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Noon headlines, Dec. 31, 2012: Browns, wet gas, bribes, autism, defamation
Browns fire, look to hire; Ohio River plant and fracking; lawyers face bribe charges; autism lawsuit; defamation case settled; Lake Erie and plastic

Web Editor
M.L. Schultze
In The Region:
  • Browns are shopping for a new GM and coach
  • Ohio River plant gets new life to store 'wet gases'
  • Lawyers accused of attempted bribes due in court
  • Cincinnati family sues Ohio over autistic care
  • On-line defamation case settled
  • Plastic in Lake Erie abounds
  • Browns are shopping for a new GM and coach
    The Browns have officially ended the tenure of Pat Shurmur as head coach and Tom Heckert as general manager.

    New owner Jimmy Haslam and CEO Joe Banner announced the changes in a press release followed by a press conference late this morning.

    Shurmur had been hired by Heckert and former team President Mike Holmgren two years ago. His record with the Browns was 9-23, and his firing was widely predicted. Among those considered as his potential successors are Penn State’s Bill O’Brien and Oregon head coach Chip Kelly.

    The Browns will have to wait until after Kelly coaches Oregon in Thursday’s Fiesta Bowl to interview him.

    Haslam said thanked Shurmer and Herkert in his statement but said “ultimately, our objective is to put together an organization that will be the best at everything we do.”

    COMMENTATOR TERRY PLUTO: Firing vs. hiring
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     Ohio River plant gets new life to store 'wet gases'
    Akron-based FirstEnergy has sold more than 40 acres down near the Ohio River to a Texas company involved in the shale-drilling process.

    Paperwork filed Friday with the Jefferson County recorder's office says Houston-based Plains Marketing paid $2.5 million for the property

    According to the East Liverpool Review, Plains Marketing is planning to transport wet gases from Utica shale wells to the site for storage. After that, it will be taken by barge to refineries on the Gulf Coast.  

    The land has been vacant for about 25 years.

    Lawyers accused of attempted bribes due in court
    Two of the three defense attorneys charged with trying to get a witness in a rape case to change her story are to be arraigned Wednesday morning.

    Marc Doumbas and Timothy Marshall are expected to plead not guilty in Cuyahoga County Common Pleas Court. They’re accused of trying twice, between April 19 and Nov. 6, of trying to pay off the witness with $150,000 cash. Also tied to the case is attorney Anthony Calabrese III, who is expected to plead guilty in a separate federal case to corruption charges, including steering the former Cuyahoga County commissioners to buy the vacant Ameritrust complex in downtown Cleveland.

    Cincinnati family sues Ohio over autistic care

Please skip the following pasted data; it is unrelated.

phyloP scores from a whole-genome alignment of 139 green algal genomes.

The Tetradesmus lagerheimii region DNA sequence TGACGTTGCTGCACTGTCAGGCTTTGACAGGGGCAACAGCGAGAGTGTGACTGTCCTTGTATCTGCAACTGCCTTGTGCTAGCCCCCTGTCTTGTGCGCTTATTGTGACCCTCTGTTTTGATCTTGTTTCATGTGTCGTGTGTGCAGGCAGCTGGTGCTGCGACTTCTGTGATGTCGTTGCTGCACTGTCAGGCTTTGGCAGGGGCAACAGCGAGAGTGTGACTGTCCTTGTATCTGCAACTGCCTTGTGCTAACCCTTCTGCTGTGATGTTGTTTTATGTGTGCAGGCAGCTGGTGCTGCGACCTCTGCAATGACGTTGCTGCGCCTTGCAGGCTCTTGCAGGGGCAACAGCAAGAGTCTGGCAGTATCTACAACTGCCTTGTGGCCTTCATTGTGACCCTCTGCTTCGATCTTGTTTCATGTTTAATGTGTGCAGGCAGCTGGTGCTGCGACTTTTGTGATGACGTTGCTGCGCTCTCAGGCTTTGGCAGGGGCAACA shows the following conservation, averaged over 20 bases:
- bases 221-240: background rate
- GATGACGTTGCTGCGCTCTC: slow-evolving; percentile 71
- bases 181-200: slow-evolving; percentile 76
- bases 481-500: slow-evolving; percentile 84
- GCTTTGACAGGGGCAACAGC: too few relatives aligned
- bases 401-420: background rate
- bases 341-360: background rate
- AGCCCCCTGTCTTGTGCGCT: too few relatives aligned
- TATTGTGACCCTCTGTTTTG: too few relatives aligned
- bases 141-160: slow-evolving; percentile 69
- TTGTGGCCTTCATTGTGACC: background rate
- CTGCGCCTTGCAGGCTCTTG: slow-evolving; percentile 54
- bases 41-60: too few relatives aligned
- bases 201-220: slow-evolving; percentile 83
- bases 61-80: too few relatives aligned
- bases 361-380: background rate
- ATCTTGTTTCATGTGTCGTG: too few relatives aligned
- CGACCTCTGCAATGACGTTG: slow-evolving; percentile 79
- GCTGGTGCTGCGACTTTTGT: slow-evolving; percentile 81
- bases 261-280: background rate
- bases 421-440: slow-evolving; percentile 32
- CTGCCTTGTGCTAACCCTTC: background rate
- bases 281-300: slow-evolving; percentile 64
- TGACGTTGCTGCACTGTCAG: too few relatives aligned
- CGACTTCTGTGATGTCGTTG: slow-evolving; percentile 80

A Cincinnati-area family is suing the state, saying it is failing to pay for intensive therapy for their 2-year-old autistic son that will help him become self-sufficient.

    Holly and Robert Young have gone to U.S. District Court for an order forcing the Ohio Department of Health to provide the services their son, Roman, needs. According to the Cincinnati Enquirer their lawyer, Richard Ganulin, says federal law requires the state's early intervention programs to evaluate kids and provide care, and Ohio is failing in that duty.

    On-line defamation case settled
    A settlement has been announced between an online journalist, anonymous commenters and a family who sued them for defamation

    In a post announcing the settlement, blogger Alexandria Goddard wrote that no restrictions were placed on future commentary, no statements were retracted, and no money changed hands as part of the agreement. But According to the ACLU, a statement from one of the plaintiffs will be published by Goddard’s blog,

    The case began after two teenage football players at Steubenville High School were accused of raping a female from a near-by town. Goddard, a former resident of the area, blogged about the incident, and anonymous posters opined that others should be charged in the case.

    The parents of a student at Steubenville High School sued, demanding the identity of the commenters. Goddard responded that the lawsuit was an unconstitutional attempt to pressure commenters into silence.

    Plastic in Lake Erie abounds
    The Plain Dealer is reporting that water samples taken this summer from Lake Erie included more plastic pollution than samples taken from any  lakes and oceans.

    Sherri Mason is  a professor at the State University of New York who led the survey this summer. She found bottle caps, paint chips and – most of all -- plastic bits less than a millimeter in diameter. One sample alone hauled up 600,000 bits of plastic per square kilometer.

    Lake Erie also has the most polluted shoreline.

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